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ABC News/Washington Post Afghanistan Attack Poll #2, October 2001 [electronic resource]

ABC News, The Washington Post
Format
Computer Resource; Online
Published
Ann Arbor, Mich. Inter-university Consortium for Political and Social Research [distributor] 2001
Edition
2001-10-31
Series
ICPSR
ABC News/Washington Post Poll Series
ICPSR (Series)
Access Restriction
AVAILABLE. This study is freely available to ICPSR member institutions.
Abstract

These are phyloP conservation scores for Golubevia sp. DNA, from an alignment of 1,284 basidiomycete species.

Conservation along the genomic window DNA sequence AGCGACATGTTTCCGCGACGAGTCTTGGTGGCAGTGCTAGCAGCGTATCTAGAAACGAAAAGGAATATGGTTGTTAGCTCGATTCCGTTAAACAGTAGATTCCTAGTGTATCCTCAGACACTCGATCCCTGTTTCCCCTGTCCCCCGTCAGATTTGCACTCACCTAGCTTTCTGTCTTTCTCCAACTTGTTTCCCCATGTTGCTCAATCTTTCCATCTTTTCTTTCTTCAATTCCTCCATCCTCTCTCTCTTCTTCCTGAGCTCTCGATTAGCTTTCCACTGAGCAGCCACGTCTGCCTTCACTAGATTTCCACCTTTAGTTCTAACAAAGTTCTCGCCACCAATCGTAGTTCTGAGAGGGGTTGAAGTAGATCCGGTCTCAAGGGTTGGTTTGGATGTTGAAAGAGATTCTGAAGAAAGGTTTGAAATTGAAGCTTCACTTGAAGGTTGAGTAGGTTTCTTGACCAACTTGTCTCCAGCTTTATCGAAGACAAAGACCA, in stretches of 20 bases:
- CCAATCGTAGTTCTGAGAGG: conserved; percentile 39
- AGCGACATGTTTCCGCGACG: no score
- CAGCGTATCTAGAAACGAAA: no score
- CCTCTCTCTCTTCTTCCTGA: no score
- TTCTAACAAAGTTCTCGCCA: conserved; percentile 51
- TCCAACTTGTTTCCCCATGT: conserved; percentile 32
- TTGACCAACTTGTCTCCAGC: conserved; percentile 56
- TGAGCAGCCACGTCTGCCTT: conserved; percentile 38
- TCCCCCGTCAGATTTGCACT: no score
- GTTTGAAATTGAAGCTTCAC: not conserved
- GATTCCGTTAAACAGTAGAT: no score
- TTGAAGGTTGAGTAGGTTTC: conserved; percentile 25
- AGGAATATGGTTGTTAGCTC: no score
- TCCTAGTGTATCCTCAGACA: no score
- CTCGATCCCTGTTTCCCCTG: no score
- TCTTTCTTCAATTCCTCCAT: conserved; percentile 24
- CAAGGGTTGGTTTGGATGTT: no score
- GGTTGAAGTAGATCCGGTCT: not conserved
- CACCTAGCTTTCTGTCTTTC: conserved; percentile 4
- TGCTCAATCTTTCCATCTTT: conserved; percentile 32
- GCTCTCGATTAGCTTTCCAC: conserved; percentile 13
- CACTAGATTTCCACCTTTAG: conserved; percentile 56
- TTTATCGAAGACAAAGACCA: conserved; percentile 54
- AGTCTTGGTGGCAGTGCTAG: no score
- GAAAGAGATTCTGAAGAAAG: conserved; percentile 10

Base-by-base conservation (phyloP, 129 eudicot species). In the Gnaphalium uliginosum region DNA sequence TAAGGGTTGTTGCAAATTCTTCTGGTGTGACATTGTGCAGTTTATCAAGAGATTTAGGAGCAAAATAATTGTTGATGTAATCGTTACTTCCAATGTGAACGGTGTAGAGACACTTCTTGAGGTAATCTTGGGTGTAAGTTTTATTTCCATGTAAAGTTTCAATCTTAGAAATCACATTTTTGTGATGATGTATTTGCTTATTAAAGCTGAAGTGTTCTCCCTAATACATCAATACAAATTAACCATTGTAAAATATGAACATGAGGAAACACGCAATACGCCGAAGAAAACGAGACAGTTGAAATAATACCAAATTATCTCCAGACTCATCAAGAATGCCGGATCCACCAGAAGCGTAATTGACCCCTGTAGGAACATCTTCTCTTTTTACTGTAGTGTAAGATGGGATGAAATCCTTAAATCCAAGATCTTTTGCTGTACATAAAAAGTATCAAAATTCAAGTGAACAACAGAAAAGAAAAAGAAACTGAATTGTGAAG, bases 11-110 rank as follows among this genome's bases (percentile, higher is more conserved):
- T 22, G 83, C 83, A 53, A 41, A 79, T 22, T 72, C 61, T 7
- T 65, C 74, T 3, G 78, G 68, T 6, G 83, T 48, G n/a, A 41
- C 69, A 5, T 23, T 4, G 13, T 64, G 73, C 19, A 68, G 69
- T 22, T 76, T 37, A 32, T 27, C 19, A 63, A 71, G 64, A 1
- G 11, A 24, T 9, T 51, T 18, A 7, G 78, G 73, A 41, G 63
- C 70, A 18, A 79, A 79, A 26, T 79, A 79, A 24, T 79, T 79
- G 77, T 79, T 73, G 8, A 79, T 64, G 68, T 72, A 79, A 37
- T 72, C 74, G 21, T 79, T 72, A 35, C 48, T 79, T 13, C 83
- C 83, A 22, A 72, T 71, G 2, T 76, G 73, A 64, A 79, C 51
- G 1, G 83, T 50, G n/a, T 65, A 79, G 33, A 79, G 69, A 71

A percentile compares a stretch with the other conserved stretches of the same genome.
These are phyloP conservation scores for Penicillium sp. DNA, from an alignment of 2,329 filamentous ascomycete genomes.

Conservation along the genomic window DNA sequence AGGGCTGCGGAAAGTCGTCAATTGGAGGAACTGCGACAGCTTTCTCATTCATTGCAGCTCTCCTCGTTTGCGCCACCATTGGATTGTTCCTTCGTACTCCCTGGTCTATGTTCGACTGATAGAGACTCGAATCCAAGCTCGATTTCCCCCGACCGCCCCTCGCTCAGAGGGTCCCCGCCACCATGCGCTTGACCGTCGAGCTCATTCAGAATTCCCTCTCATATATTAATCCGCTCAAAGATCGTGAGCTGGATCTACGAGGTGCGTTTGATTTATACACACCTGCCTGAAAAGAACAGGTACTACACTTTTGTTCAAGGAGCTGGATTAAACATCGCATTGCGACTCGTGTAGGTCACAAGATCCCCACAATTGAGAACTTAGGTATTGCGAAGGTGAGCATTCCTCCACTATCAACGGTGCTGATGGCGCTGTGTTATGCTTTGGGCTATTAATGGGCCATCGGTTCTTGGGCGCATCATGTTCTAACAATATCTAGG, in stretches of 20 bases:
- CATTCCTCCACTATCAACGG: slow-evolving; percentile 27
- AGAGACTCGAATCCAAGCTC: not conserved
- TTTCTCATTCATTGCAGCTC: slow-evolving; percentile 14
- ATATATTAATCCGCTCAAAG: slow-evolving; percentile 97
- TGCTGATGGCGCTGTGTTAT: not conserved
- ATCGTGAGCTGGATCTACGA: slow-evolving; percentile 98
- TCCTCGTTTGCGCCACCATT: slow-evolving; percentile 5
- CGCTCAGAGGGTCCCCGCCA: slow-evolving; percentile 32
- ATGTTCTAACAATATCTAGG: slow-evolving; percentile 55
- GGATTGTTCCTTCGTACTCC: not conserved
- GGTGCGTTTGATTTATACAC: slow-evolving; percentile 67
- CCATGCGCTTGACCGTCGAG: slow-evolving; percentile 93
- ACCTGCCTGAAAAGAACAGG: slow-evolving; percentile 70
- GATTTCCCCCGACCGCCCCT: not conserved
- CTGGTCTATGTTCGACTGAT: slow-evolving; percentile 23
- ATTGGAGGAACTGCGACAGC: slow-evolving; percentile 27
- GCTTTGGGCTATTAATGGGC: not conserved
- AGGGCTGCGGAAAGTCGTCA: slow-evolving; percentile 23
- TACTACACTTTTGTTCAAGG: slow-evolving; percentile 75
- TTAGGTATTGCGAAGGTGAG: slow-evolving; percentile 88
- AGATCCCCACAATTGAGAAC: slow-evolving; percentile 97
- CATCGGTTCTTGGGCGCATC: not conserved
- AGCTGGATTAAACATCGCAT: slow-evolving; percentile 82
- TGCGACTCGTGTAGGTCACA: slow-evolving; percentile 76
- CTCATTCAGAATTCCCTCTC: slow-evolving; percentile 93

This special topic poll, conducted October 8, 2001, was undertaken to assess respondents' reactions to and feelings about the United States military action in Afghanistan. Respondents were asked whether they approved of the way President Bush was handling the response to terrorist attacks in the United States, and whether they supported United States air strikes on Afghanistan and sending a significant number of United States ground troops into that country. Respondents were asked whether they believed that the United States government was doing all it reasonably could do to try to prevent further terrorist attacks and whether they supported United States military action against other countries supporting terrorism. Those polled expressed their level of concern about the possibility of further terrorist attacks (specifically biological and chemical) in America, and how confident they were in the abilities of the federal and local governments, police, and health agencies to respond effectively to a biological or chemical attack in the United States. A battery of questions focused on the Muslim religion and its believers, including whether respondents had a good basic understanding of Islam, how they viewed this religion, whether Arabs and Muslims had positive or negative opinions about the United States and reasons for these opinions, whether they thought the terrorists who attacked the United States in September were close in their views to the mainstream teachings of Islam, and whether they knew anyone who was a Muslim. Respondents also gave their opinions on whether the United States was doing enough to improve its image among Arabs and Muslims. Another subject of this survey was the Middle East. Those polled commented on whether they had more sympathy for Israel or for the Palestinian Authority, whether the United States should increase support for Israel or decrease support for Israel and recognize Palestine as an independent nation, and what was more important at this time--United States relations with Israel or with the Arab nations. Additional questions focused on the possibility of a broader war between the United States and its allies on one side and Arabs and Muslims on the other side, the efforts of the United States to avoid a broader war, and racial profiling and social consent for racial profiling as a tool against terrorism. Background information on respondents includes age, gender, race, Hispanic origin, religion, political party affiliation, political orientation, education, and objective size of community.Cf: http://doi.org/10.3886/ICPSR03299.v1